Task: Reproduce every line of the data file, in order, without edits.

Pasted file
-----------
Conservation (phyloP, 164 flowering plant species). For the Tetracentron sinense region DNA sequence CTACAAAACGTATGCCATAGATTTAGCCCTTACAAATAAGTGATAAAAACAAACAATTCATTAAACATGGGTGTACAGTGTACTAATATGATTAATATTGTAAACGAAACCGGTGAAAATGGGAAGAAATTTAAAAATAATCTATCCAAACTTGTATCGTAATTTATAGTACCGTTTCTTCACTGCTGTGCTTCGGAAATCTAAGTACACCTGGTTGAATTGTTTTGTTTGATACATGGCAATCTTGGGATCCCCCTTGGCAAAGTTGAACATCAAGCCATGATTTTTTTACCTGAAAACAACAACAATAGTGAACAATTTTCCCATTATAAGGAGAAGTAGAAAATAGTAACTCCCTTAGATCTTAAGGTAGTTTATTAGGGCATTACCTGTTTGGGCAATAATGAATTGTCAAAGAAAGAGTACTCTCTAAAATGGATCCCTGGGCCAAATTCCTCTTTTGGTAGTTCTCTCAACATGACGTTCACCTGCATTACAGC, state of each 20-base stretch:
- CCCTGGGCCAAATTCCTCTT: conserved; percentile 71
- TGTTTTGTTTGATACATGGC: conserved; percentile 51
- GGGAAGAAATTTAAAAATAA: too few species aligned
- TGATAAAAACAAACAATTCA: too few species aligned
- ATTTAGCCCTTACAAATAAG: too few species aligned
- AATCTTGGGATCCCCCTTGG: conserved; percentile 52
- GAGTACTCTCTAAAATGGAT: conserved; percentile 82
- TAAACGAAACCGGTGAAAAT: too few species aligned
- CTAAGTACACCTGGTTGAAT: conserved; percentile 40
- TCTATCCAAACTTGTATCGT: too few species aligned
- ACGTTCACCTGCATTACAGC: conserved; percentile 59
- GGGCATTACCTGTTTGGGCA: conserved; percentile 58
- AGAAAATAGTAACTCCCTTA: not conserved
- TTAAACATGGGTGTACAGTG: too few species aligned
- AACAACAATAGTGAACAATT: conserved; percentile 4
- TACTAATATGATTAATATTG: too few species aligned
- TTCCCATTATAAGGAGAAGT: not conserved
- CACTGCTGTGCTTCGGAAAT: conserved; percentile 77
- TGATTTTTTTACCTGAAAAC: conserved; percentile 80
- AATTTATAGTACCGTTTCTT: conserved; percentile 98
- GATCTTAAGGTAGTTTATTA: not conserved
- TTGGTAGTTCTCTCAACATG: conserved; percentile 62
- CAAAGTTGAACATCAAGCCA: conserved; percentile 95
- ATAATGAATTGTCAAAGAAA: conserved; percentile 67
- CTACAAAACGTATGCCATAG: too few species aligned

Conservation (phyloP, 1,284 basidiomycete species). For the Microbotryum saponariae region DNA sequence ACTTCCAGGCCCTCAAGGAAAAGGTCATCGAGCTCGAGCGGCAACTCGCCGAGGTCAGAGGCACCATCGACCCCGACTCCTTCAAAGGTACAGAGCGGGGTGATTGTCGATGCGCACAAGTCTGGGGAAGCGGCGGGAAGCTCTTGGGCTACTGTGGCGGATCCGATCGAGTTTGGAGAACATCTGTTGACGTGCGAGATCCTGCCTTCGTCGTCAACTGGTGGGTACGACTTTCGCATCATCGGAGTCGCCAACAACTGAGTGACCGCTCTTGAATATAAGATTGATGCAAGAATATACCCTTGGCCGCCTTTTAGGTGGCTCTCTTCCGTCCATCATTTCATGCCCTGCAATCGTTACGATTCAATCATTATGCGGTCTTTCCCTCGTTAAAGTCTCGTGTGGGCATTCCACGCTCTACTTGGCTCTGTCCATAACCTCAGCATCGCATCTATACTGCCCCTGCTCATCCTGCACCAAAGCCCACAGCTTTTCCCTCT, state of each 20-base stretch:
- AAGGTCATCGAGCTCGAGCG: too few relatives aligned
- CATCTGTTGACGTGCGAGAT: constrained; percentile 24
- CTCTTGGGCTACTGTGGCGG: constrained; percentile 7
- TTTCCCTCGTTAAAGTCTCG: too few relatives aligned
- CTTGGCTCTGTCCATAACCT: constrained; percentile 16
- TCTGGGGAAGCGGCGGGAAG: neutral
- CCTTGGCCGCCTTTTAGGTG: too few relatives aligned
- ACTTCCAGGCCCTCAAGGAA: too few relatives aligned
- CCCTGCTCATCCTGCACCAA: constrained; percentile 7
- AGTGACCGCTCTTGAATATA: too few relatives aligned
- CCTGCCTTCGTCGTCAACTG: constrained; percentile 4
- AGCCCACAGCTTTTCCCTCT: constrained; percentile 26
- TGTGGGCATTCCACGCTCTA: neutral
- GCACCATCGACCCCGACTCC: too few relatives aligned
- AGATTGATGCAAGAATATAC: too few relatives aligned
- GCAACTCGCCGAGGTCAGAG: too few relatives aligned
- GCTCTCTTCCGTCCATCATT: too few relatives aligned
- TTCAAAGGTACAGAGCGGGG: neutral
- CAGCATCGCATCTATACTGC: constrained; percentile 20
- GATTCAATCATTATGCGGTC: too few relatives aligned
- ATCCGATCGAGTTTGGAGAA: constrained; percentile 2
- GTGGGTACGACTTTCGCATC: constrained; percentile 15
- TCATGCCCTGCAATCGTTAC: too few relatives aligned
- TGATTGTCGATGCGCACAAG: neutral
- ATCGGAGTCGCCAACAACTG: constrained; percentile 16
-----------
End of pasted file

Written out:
Conservation (phyloP, 164 flowering plant species). For the Tetracentron sinense region DNA sequence CTACAAAACGTATGCCATAGATTTAGCCCTTACAAATAAGTGATAAAAACAAACAATTCATTAAACATGGGTGTACAGTGTACTAATATGATTAATATTGTAAACGAAACCGGTGAAAATGGGAAGAAATTTAAAAATAATCTATCCAAACTTGTATCGTAATTTATAGTACCGTTTCTTCACTGCTGTGCTTCGGAAATCTAAGTACACCTGGTTGAATTGTTTTGTTTGATACATGGCAATCTTGGGATCCCCCTTGGCAAAGTTGAACATCAAGCCATGATTTTTTTACCTGAAAACAACAACAATAGTGAACAATTTTCCCATTATAAGGAGAAGTAGAAAATAGTAACTCCCTTAGATCTTAAGGTAGTTTATTAGGGCATTACCTGTTTGGGCAATAATGAATTGTCAAAGAAAGAGTACTCTCTAAAATGGATCCCTGGGCCAAATTCCTCTTTTGGTAGTTCTCTCAACATGACGTTCACCTGCATTACAGC, state of each 20-base stretch:
- CCCTGGGCCAAATTCCTCTT: conserved; percentile 71
- TGTTTTGTTTGATACATGGC: conserved; percentile 51
- GGGAAGAAATTTAAAAATAA: too few species aligned
- TGATAAAAACAAACAATTCA: too few species aligned
- ATTTAGCCCTTACAAATAAG: too few species aligned
- AATCTTGGGATCCCCCTTGG: conserved; percentile 52
- GAGTACTCTCTAAAATGGAT: conserved; percentile 82
- TAAACGAAACCGGTGAAAAT: too few species aligned
- CTAAGTACACCTGGTTGAAT: conserved; percentile 40
- TCTATCCAAACTTGTATCGT: too few species aligned
- ACGTTCACCTGCATTACAGC: conserved; percentile 59
- GGGCATTACCTGTTTGGGCA: conserved; percentile 58
- AGAAAATAGTAACTCCCTTA: not conserved
- TTAAACATGGGTGTACAGTG: too few species aligned
- AACAACAATAGTGAACAATT: conserved; percentile 4
- TACTAATATGATTAATATTG: too few species aligned
- TTCCCATTATAAGGAGAAGT: not conserved
- CACTGCTGTGCTTCGGAAAT: conserved; percentile 77
- TGATTTTTTTACCTGAAAAC: conserved; percentile 80
- AATTTATAGTACCGTTTCTT: conserved; percentile 98
- GATCTTAAGGTAGTTTATTA: not conserved
- TTGGTAGTTCTCTCAACATG: conserved; percentile 62
- CAAAGTTGAACATCAAGCCA: conserved; percentile 95
- ATAATGAATTGTCAAAGAAA: conserved; percentile 67
- CTACAAAACGTATGCCATAG: too few species aligned

Conservation (phyloP, 1,284 basidiomycete species). For the Microbotryum saponariae region DNA sequence ACTTCCAGGCCCTCAAGGAAAAGGTCATCGAGCTCGAGCGGCAACTCGCCGAGGTCAGAGGCACCATCGACCCCGACTCCTTCAAAGGTACAGAGCGGGGTGATTGTCGATGCGCACAAGTCTGGGGAAGCGGCGGGAAGCTCTTGGGCTACTGTGGCGGATCCGATCGAGTTTGGAGAACATCTGTTGACGTGCGAGATCCTGCCTTCGTCGTCAACTGGTGGGTACGACTTTCGCATCATCGGAGTCGCCAACAACTGAGTGACCGCTCTTGAATATAAGATTGATGCAAGAATATACCCTTGGCCGCCTTTTAGGTGGCTCTCTTCCGTCCATCATTTCATGCCCTGCAATCGTTACGATTCAATCATTATGCGGTCTTTCCCTCGTTAAAGTCTCGTGTGGGCATTCCACGCTCTACTTGGCTCTGTCCATAACCTCAGCATCGCATCTATACTGCCCCTGCTCATCCTGCACCAAAGCCCACAGCTTTTCCCTCT, state of each 20-base stretch:
- AAGGTCATCGAGCTCGAGCG: too few relatives aligned
- CATCTGTTGACGTGCGAGAT: constrained; percentile 24
- CTCTTGGGCTACTGTGGCGG: constrained; percentile 7
- TTTCCCTCGTTAAAGTCTCG: too few relatives aligned
- CTTGGCTCTGTCCATAACCT: constrained; percentile 16
- TCTGGGGAAGCGGCGGGAAG: neutral
- CCTTGGCCGCCTTTTAGGTG: too few relatives aligned
- ACTTCCAGGCCCTCAAGGAA: too few relatives aligned
- CCCTGCTCATCCTGCACCAA: constrained; percentile 7
- AGTGACCGCTCTTGAATATA: too few relatives aligned
- CCTGCCTTCGTCGTCAACTG: constrained; percentile 4
- AGCCCACAGCTTTTCCCTCT: constrained; percentile 26
- TGTGGGCATTCCACGCTCTA: neutral
- GCACCATCGACCCCGACTCC: too few relatives aligned
- AGATTGATGCAAGAATATAC: too few relatives aligned
- GCAACTCGCCGAGGTCAGAG: too few relatives aligned
- GCTCTCTTCCGTCCATCATT: too few relatives aligned
- TTCAAAGGTACAGAGCGGGG: neutral
- CAGCATCGCATCTATACTGC: constrained; percentile 20
- GATTCAATCATTATGCGGTC: too few relatives aligned
- ATCCGATCGAGTTTGGAGAA: constrained; percentile 2
- GTGGGTACGACTTTCGCATC: constrained; percentile 15
- TCATGCCCTGCAATCGTTAC: too few relatives aligned
- TGATTGTCGATGCGCACAAG: neutral
- ATCGGAGTCGCCAACAACTG: constrained; percentile 16